One of the conventions of epic poetry is that the poet will give catalogues (lists) of various items. Perhaps the most famous such catalogue occurs in Book 2 of Homer's Iliad, where spends some two hundred lines listing the various ship groups (and their leaders) that the Greeks sent to Troy.
Homer's Odyssey also has a few catalogues, although on a much less detailed scale than we find in Iliad 2. For example, in Odyssey 8, we get a list of about a dozen young men who competed in the athletic competitions on Phaeacia.
In Odyssey 11.225-332, Odysseus provides a catalogue of the spirits of famous women that he saw after he had conjured up ghosts from the underworld.
Next I saw Antiope, Asopus’ daughter…Then came Alcmene, wife of Amphitryon, who conceived Heracles…And I saw Megara, proud Creon’s daughter…Then Oedipus’ mother came, the beautiful Jocasta… (A.S. Kline translation)
The last hundred lines of that book contains a less densely packed list of male heroes that Odysseus saw in the underworld.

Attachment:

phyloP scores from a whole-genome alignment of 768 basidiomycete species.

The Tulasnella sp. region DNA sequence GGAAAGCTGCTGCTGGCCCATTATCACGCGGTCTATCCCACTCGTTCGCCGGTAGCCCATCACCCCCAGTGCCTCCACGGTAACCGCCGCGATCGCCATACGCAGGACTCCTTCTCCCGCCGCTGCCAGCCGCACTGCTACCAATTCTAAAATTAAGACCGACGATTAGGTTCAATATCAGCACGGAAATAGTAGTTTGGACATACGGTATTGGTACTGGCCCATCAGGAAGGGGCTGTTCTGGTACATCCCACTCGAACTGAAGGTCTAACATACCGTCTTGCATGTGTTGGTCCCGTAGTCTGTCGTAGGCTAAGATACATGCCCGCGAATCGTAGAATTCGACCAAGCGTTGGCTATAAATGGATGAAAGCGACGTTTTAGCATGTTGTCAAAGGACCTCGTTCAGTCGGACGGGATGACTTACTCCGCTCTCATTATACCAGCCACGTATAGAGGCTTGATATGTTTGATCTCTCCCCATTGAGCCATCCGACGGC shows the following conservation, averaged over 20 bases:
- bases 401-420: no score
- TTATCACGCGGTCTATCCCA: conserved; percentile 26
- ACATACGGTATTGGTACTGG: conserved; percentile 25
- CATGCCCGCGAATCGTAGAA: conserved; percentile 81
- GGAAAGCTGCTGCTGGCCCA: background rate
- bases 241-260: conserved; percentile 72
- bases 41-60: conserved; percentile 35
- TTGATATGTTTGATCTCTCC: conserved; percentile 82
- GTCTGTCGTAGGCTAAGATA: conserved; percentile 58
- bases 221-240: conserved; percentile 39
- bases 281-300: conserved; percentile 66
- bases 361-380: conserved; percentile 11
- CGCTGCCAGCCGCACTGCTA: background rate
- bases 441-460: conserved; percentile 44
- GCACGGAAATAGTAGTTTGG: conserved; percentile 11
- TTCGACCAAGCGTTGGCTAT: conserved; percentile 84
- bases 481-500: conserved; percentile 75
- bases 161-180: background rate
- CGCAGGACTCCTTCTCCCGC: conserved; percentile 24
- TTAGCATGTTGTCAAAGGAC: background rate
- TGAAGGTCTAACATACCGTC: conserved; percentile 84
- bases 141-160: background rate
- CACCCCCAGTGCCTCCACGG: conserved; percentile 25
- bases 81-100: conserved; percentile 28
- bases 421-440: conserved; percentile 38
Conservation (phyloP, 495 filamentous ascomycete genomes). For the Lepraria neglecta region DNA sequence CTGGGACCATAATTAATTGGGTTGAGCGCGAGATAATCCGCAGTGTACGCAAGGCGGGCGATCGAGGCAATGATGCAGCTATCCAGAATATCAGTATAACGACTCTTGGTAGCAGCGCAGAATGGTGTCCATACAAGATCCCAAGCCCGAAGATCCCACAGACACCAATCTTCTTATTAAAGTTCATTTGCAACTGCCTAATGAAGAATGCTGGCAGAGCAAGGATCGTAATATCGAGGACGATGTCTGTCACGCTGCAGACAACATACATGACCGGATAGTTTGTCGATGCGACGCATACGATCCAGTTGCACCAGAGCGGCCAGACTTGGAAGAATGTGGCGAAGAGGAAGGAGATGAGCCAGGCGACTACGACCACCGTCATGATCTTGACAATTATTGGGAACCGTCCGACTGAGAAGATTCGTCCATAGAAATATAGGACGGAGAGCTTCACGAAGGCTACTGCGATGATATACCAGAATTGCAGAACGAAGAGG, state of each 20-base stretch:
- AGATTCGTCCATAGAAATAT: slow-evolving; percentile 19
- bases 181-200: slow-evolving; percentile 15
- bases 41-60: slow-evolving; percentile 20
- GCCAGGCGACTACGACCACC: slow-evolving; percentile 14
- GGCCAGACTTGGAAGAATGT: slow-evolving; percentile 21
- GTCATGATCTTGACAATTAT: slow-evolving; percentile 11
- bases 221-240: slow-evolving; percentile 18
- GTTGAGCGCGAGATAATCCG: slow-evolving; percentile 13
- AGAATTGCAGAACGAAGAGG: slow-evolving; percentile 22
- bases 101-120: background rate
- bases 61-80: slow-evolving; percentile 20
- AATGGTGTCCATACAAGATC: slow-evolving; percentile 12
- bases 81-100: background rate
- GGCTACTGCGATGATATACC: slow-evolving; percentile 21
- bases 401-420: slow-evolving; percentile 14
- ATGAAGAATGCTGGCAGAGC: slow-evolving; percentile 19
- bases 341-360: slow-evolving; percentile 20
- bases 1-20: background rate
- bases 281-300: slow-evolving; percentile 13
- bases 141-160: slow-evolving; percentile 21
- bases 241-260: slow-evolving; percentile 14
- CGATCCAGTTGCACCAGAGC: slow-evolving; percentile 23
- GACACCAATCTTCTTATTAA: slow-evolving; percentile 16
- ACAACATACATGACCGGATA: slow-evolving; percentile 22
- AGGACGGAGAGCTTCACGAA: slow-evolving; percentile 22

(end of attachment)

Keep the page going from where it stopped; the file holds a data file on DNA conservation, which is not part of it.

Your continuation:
In Odyssey 16, Telemachus gives a short catalogue of the number of suitors and where each of these groups has come from:
Fifty-two picked men, with their six servants, from Dulichium. Twenty-four from Same, and twenty Achaean youths from Zacynthus. Then from Ithaca itself there are twelve noblemen, not counting the herald, Medon, and the divine minstrel, and the two men who carve their meat.
This is my favorite catalogue in the Odyssey, because if we add up all the suitors, we discover the Odysseus' palace has been invaded by 108 suitors (excluding servants, minstrels, and meat carvers). Furthermore, if we think forward to Odyssey 22, when Odysseus kills the suitors, and think about what Penelope is doing while Odysseus is doing this, we realize that Penelope sleeps through the deaths of over one hundred men in her own house!!!